Then the Exalted One rendered this meaning by uttering this verse of uplift: O how they cling and wrangle, some who claim / For preacher and monk the honored name! / For, quarreling, each to his own view they cling. / Such folk see only one side of a thing.
The Blind Men and the Elephant
Topic: Interfaith Pathways
“A number of disciples went to the Buddha and said, “Sir, there are living here in Savatthi many wandering hermits and scholars who indulge in constant dispute, some saying that the world is infinite and eternal and others that it is finite and not eternal, some saying that the soul dies with the body and others that it lives on forever, and so forth. What, Sir, would you say concerning them?”
The Buddha answered, “Once upon a time there was a certain raja who called to his servant and said, ‘Come, good fellow, go and gather together in one place all the men of Savatthi who were born blind… and show them an elephant.’ ‘Very good, sire,’ replied the servant, and he did as he was told. He said to the blind men assembled there, ‘Here is an elephant,’ and to one man he presented the head of the elephant, to another its ears, to another a tusk, to another the trunk, the foot, back, tail, and tuft of the tail, saying to each one that that was the elephant.
“When the blind men had felt the elephant, the raja went to each of them and said to each, ‘Well, blind man, have you seen the elephant? Tell me, what sort of thing is an elephant?’
“Thereupon the men who were presented with the head answered, ‘Sire, an elephant is like a pot.’ And the men who had observed the ear replied, ‘An elephant is like a winnowing basket.’ Those who had been presented with a tusk said it was a ploughshare. Those who knew only the trunk said it was a plough; others said the body was a grainery; the foot, a pillar; the back, a mortar; the tail, a pestle, the tuft of the tail, a brush.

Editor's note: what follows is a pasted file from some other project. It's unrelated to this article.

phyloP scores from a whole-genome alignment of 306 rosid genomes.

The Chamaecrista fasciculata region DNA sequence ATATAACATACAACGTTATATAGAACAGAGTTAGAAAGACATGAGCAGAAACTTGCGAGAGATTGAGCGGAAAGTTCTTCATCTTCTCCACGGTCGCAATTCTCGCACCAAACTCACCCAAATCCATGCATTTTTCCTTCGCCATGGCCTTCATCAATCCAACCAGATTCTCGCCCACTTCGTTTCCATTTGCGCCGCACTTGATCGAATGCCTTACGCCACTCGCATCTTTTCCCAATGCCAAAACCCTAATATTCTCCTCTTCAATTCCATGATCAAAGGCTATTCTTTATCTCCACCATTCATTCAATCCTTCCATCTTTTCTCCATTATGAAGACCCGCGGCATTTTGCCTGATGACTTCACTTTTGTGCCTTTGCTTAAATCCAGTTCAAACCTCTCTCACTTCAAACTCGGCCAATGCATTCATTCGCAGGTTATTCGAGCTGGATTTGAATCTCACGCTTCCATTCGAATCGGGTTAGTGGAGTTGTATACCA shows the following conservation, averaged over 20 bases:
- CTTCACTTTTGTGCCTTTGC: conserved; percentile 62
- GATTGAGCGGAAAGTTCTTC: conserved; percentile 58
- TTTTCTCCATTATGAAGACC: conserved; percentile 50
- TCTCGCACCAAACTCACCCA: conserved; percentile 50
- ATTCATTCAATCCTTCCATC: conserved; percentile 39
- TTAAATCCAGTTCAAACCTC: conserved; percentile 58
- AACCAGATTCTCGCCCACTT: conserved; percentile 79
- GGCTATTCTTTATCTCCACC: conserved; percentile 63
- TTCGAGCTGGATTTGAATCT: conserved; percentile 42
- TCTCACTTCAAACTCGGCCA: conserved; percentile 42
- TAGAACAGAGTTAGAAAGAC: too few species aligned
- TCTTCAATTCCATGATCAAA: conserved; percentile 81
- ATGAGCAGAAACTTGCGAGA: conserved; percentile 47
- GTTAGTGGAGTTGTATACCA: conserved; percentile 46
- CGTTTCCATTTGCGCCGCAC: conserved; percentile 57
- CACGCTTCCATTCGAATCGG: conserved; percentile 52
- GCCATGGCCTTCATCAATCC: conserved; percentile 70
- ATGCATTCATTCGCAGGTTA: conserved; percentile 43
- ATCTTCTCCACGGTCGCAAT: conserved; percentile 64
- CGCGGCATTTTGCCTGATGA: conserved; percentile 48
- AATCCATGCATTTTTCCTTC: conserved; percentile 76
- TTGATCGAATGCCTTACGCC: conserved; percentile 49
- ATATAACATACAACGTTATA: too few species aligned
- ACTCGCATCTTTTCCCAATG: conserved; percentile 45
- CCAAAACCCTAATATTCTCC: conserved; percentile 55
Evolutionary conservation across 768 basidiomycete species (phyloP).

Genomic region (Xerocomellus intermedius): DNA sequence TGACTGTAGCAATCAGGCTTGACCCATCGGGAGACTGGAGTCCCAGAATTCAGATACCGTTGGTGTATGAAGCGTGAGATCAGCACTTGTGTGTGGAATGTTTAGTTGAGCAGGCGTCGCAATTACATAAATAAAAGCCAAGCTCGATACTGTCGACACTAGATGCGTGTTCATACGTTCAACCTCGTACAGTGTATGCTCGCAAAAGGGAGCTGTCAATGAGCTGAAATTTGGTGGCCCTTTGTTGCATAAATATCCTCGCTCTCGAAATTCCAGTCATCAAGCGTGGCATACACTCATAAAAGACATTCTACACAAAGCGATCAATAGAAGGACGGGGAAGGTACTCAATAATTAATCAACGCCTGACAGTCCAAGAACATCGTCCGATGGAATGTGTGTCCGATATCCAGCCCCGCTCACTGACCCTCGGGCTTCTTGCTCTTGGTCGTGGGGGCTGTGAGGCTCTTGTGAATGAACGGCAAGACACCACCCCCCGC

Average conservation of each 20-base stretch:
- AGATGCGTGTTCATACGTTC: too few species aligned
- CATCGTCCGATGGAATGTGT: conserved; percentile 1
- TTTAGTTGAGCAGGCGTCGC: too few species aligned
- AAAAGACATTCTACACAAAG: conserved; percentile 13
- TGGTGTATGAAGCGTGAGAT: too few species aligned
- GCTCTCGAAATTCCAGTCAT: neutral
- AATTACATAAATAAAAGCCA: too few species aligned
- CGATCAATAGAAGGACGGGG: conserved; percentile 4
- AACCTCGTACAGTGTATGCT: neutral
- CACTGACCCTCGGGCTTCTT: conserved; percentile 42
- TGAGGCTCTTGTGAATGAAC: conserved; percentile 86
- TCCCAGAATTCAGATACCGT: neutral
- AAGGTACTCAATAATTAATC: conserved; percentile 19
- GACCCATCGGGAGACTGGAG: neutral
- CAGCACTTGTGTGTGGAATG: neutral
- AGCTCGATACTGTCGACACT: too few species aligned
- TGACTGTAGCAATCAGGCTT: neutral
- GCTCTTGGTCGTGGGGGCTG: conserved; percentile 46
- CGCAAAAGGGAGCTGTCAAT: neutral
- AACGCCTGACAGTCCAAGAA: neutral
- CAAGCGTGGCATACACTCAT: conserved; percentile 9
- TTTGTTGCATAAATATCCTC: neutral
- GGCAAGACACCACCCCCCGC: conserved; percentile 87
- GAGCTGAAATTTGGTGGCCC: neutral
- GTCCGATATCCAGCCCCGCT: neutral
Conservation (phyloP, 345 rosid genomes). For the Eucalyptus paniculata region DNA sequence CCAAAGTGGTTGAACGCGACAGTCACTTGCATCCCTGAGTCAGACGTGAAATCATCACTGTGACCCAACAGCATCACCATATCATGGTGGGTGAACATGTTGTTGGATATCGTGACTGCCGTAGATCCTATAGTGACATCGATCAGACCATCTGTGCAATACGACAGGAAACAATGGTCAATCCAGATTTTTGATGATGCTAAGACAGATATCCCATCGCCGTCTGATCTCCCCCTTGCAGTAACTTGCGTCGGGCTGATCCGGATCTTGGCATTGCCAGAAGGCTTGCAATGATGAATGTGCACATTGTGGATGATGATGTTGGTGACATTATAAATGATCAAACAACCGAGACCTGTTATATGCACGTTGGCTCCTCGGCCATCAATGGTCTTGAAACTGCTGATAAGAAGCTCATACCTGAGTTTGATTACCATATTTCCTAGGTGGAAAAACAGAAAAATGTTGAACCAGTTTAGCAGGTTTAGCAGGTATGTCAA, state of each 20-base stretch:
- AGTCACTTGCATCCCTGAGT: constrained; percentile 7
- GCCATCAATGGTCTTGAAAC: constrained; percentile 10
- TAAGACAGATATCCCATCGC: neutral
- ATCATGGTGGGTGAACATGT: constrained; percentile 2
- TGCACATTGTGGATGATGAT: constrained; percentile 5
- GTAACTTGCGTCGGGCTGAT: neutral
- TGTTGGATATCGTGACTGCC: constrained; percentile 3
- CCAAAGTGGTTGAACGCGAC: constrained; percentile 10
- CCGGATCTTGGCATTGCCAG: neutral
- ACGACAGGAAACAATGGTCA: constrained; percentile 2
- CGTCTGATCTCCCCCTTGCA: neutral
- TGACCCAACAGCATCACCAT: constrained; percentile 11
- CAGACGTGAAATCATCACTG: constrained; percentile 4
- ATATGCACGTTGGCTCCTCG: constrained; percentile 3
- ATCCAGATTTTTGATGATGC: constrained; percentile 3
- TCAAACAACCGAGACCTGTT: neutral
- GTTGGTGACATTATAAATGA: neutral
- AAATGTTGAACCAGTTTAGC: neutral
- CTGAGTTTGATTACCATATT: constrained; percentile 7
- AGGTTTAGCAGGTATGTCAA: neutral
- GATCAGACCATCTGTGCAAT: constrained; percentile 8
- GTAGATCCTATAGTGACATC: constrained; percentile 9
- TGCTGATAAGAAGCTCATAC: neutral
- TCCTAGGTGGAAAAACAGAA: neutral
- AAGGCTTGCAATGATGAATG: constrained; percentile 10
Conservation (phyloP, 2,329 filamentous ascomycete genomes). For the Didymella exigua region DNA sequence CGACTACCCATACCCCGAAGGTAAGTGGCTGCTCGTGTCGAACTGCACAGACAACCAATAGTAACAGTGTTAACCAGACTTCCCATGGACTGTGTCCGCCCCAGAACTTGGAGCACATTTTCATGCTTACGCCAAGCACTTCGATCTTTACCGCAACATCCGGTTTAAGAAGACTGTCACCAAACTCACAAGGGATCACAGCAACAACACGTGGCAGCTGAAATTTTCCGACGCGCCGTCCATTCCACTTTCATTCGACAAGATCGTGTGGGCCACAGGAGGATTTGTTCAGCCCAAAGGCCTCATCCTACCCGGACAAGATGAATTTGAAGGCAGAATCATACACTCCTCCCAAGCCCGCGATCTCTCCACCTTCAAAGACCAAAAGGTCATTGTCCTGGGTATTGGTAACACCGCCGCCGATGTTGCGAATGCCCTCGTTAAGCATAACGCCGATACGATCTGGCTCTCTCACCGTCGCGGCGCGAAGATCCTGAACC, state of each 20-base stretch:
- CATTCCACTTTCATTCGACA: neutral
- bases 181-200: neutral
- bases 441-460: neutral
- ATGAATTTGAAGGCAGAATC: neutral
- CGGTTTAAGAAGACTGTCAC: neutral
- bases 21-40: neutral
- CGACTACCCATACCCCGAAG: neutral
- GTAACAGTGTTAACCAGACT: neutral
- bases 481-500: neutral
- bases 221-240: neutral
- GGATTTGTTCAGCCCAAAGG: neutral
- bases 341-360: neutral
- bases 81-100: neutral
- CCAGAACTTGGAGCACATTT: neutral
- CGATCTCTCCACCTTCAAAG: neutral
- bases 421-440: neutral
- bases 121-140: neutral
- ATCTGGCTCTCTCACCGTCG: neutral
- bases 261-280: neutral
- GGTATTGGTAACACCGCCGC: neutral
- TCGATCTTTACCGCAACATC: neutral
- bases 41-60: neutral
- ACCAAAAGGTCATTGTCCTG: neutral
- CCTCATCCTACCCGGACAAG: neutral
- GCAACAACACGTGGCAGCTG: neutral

“Then they began to quarrel, shouting, ‘Yes it is!’ ‘No, it is not!’ ‘An elephant is not that!’ ‘Yes, it’s like that!’ and so on, till they came to blows over the matter.
“Brethren, the raja was delighted with the scene.
“Just so are these preachers and scholars holding various views blind and unseeing…. In their ignorance they are by nature quarrelsome, wrangling, and disputatious, each maintaining reality is thus and thus.”
Then the Exalted One rendered this meaning by uttering this verse of uplift,
O how they cling and wrangle, some who claim/ For preacher and monk the honored name!/ For, quarreling, each to his view they cling./ Such folk see only one side of a thing.“
Gautama Buddha, also known as Siddhartha Gautama, was a spiritual teacher and the founder of Buddhism. Born in the 6th century BCE in Lumbini, now modern-day Nepal, he was destined for greatness. At the age of 29, he renounced his luxurious life as a prince and embarked on a spiritual quest to find the ultimate truth about human suffering and the nature of existence.
After years of intense meditation and self-discipline, Gautama attained enlightenment under a Bodhi tree in Bodh Gaya, India, at the age of 35. He became the Buddha, which means "the awakened one" or "the enlightened one." Gautama Buddha spent the rest of his life teaching the Four Noble Truths and the Eightfold Path, which formed the core principles of Buddhism. His teachings emphasized the importance of overcoming desire and attachment to achieve liberation from suffering. Known for his compassion and wisdom, Gautama Buddha's teachings have had a profound impact on millions of people worldwide, inspiring them to seek inner peace and spiritual enlightenment. His legacy as a spiritual leader and philosopher continues to resonate and guide individuals on their spiritual journeys to this day.
The Blind Men and the Elephant (Udàna)
Wilson, Andrew, editor. World Scripture II. Universal Peace Federation, 2011, pp. 389-390 [Udàna 68-69: Parable of the Blind Men and the Elephant].
Copyright © 2017 – 2023 LuminaryQuotes.com About Us